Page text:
A plant with a mind of its own
As you garden more and get experience you get to realise that plants have personalities. All those cheerful bedding plants that fill our pots with summer colour are like puppies; all wagging tails, panting tongues and eager to please. Peonies are like your favourite gran, long-lived, reliable and huggable. But lily-of-the-valley is like that estranged old aunt that you don’t visit very often. I think of it as a bit of a Miss Havisham, all lace, cobwebs and bitterness (if she wore perfume it would be Yardley Lily-of-the-valley) and seducing the gardener with delicate, fragrant white bells and then snatching them away to make you cry.
I can usually give advice on how to grow plants but lily-of-the-valley confounds me. And I am not alone. I recently had the question ”For many years I have had a good display of lily of the valley but for the last couple of years the plants have declined and in places totally disappeared. What is the cause?’
Although botanists can’t quite settle on the name, there is basically one species, Convallaria majalis. It has been cultivated in gardens for centuries and is found wild throughout the Northern Hemisphere. It is a creeping perennial that should do best in part shade and in acid, neutral or slightly alkaline soils. Most references state that it needs a soil with plenty of organic matter and benefits from a regular mulch. But my experiences of it are mixed and confusing.
In my grandparents garden it grew in beds of dry, sandy soil, hemmed in by concrete paths and baked in summer. It was so thick that it suppressed weeds. It was how anyone would like it to be. Sometimes it runs around and pops up here and there and never makes dense groundcover. In my parents garden, on grey, thick clay over chalk, where hydrangeas turned yellow and slowly died, it grew quite well but never made such a thick cover. It grew among Spanish bluebells and London pride, untroubled by the boiler ash that was tossed on it throughout winter. Hardly ideal conditions but it was unfazed. I introduced the pink form and that did well though it ran and came up randomly in a border under an old beech tree.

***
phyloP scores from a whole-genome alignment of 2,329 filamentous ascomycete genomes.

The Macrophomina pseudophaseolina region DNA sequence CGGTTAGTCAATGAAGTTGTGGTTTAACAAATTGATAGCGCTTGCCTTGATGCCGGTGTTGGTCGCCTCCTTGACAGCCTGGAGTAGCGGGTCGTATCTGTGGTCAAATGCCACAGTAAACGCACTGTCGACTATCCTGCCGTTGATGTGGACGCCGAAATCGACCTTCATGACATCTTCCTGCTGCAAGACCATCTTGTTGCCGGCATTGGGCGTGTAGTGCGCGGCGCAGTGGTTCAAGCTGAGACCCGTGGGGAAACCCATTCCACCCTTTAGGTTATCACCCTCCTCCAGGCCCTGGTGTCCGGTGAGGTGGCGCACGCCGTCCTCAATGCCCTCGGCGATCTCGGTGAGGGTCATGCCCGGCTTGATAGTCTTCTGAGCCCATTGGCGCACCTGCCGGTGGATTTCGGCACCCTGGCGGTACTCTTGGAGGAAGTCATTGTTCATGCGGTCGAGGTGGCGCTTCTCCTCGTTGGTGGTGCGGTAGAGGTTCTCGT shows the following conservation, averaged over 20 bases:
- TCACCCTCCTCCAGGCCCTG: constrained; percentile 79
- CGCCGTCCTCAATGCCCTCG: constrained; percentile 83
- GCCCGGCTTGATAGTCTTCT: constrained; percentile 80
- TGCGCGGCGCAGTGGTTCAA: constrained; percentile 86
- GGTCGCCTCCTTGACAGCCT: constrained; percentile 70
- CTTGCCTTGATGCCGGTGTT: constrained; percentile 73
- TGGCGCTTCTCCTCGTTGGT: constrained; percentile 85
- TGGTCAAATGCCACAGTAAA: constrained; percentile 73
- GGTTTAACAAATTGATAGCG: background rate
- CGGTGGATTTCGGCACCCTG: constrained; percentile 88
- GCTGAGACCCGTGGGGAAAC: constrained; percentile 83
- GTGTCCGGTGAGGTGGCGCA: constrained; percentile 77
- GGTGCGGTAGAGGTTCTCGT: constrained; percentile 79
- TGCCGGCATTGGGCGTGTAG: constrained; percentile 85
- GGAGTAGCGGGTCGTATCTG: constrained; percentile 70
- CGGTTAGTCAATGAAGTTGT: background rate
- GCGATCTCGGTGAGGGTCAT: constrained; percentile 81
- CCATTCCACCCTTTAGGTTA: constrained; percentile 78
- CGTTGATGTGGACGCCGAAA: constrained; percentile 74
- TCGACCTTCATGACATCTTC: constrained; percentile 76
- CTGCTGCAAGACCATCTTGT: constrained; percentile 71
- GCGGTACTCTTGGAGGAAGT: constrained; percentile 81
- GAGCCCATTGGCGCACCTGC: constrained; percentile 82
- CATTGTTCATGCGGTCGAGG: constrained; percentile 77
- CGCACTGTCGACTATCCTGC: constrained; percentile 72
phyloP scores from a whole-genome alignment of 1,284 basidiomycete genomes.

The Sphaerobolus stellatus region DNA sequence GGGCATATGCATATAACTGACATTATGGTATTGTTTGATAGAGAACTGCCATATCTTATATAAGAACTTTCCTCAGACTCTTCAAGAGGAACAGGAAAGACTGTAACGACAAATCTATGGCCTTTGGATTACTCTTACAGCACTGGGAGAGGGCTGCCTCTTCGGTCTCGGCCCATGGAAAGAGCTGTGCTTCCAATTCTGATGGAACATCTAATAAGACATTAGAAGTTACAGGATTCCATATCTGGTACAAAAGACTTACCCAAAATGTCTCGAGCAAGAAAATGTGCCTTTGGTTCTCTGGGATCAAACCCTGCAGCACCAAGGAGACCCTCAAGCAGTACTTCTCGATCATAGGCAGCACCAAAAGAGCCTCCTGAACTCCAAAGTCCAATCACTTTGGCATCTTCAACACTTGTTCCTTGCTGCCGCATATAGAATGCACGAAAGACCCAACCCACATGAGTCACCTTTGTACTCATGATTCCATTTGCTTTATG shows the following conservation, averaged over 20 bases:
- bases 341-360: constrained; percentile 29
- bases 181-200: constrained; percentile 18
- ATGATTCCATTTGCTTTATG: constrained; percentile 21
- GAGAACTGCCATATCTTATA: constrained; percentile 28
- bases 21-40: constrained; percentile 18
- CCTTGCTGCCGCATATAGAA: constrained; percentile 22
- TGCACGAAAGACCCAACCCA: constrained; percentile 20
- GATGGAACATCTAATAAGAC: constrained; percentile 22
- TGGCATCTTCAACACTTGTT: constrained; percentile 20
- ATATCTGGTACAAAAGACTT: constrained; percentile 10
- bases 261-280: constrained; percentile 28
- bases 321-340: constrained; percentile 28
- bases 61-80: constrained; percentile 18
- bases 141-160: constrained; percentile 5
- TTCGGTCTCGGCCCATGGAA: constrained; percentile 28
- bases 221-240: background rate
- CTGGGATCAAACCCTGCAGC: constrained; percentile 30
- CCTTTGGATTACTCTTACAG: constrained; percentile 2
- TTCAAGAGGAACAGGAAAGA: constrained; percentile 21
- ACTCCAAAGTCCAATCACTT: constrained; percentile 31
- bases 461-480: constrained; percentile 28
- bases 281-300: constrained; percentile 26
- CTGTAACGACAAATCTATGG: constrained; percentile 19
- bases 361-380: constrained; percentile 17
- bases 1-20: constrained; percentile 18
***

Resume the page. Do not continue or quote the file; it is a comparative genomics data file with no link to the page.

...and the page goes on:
Here, I have planted two batches, over two years, and it is not at all happy. The bed has been well prepared with lots of organic matter, is in part shade and it has omphalodes, hostas and hamamelis for neighbours but I get fewer pairs of leaves each year. It is too lovely a plant to give up on so I will try again, in different places and eventually I will find just the right spot.
There are many forms of the plant apart from the ‘usual’ with green leaves and white flowers. ‘Rosea’ has pretty, but rather dull, pink flowers and is not really more beautiful than the original. There are forms with larger flowers and one with doubled blooms and a host of cvs with variegated leaves. All are interesting but until I can get the common kind (well ‘Berlin Giant’) to settle in the garden here I will hold off getting expensive, fancy kinds. Well, I must be honest and I do have a pot with a variegated sort in it but I am scared to plant it out – probably foolish since it will probably be better in the ground! It is ridiculous that this is a weed for some people but it is causing me worry!
All parts of this plant are poisonous, especially the orange/red berries. Not that I have to worry yet.
Those who are familiar with lily of the valley here consider it to be somewhat invasive and difficult to eradicate. However, I have never been able to grow it in the Santa Clara Valley. I have tried relocating weedy rhizomes from coastal gardens where it is unwanted to my inland garden in town, but with the same dismal results. It simply does not survive. Bletilla striata does about the same; it can be weedy on the coast, but barely survives inland.
I can’t imagine it would ever be considered invasive here – though I suppose it has the potential to. For some reason it is always expensive to buy as potted plants or bare-root ‘pips’ so if I ever had it in excess I am sure I could make a fortune. Bletilla is another that I would love to have as a weed but it is not that hardy here.
I worked for a cut flower grower in the mid 1980s who grew this only in minor quantities. It is also very expensive as a cut flower because it takes quite a bit of effort to promote ‘relatively’ long stems. Long stems are only a few inches long, but they are longer than how they bloom naturally. I do like them regardless of how they bloom.
Yes – not as easy to grow as cut flower as chrysanths or gladioli and a long term investment too.
I distinctly remember though that those who wanted it REALLY wanted it, and did not mind paying for it.
‘Rosea’ is a very weak performer here but the ordinary one romps around – in the veg patch under blackcurrants and has spread across a path into another bed so had to be dumped regularly.
I have found Lily to be merciless in taking over the garden. Be careful what you wish for.
mine is still struggling to settle in and I know I could regret saying it but I wish it would try to be invasive